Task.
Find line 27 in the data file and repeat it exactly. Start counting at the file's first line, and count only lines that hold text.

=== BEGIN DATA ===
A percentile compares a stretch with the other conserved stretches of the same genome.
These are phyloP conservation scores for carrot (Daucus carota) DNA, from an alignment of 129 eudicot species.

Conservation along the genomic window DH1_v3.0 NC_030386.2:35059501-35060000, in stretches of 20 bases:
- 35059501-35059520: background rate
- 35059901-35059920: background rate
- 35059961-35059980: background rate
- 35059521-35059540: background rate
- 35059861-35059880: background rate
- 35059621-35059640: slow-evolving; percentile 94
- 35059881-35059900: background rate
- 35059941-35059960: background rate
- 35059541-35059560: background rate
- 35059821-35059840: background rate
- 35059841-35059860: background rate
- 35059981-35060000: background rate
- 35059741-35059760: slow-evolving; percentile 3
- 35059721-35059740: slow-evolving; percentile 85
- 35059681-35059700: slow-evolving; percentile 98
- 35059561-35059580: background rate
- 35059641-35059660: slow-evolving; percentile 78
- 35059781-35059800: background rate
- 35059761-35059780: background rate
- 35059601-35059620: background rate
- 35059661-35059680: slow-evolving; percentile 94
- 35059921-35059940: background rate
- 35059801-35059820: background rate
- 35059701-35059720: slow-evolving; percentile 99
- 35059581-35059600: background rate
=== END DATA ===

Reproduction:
- 35059701-35059720: slow-evolving; percentile 99